Anytime you hear an analyst or a pundit hawking a stock based on it's nominal face value (Great stocks under $10 - Forbes.com) run the other way, writes The Stalwart. You see there are various measures that help you find cheap stocks, such as a low p/e ratio, or a low price-to book. A low stock price isn't one of them -- otherwise the British markets where stocks rarely trade above 5 Pounds Sterling would be a great buy all the time -- or stocks would become a better value merely by doing stock-splits.
Unfortunately this nonsense is pervasive, and in the above link to Forbes Radio, the nonsense is layed on thick. First, the analyst recommends UTStarcom (NASD: UTSI) as a great way to play the burgeoning Chinese Cell-Phone market. Problem is, UTSI isn't focused on Cell-phones, they're focused on a lower-end technology called PAS. It's low margin, and as the people become more affluent, they'll adopt regular cell-phones. Beyond that, the analyst fails to mention that the company is facing mounting losses, and has had serious accounting issues which they have failed to rectify. Who cares that they have a PE of 7, as the analyst says, when they won't be making money in future quarters?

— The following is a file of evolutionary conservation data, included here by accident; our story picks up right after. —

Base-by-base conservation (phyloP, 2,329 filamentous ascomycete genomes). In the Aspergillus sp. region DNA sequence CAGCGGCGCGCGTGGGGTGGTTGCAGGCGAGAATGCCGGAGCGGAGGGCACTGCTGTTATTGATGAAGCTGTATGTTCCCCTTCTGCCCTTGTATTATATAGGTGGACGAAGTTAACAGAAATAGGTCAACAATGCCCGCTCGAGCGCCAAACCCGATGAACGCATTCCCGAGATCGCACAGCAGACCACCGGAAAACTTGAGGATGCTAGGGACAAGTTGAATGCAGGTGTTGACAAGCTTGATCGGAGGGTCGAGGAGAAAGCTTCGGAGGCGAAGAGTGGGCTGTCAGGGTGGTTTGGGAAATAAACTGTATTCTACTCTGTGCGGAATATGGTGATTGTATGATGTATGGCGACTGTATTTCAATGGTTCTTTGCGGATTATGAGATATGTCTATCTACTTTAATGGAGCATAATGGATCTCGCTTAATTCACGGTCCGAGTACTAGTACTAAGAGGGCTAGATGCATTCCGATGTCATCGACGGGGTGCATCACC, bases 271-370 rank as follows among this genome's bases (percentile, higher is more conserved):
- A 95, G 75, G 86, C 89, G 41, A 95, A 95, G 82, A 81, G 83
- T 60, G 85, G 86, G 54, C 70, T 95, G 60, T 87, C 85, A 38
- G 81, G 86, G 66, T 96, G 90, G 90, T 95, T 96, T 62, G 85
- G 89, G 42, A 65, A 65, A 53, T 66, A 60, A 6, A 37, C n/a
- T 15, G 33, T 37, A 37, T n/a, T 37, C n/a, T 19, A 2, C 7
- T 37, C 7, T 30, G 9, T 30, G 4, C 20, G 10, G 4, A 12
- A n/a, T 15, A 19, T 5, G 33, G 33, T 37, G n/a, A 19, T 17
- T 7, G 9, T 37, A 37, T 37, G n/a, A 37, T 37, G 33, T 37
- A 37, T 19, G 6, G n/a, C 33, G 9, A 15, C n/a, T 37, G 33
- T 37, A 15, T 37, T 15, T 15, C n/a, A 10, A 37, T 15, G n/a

Hey, but at least the stock's under $10.
This writer wasn't able to listen to this much further, but next Ciena (NASD: CIEN) was recommended as a stock that trades at just over $2 per share but has nearly $1.50 in cash. Wow!, what a deal. Oh except for the fact that the company has nearly that much in debt, meaning that net cash is a lot closer to $0/per share. And of course, they're still losing money.
So that's what passes for analysis in the venerable world of bargain stocks.
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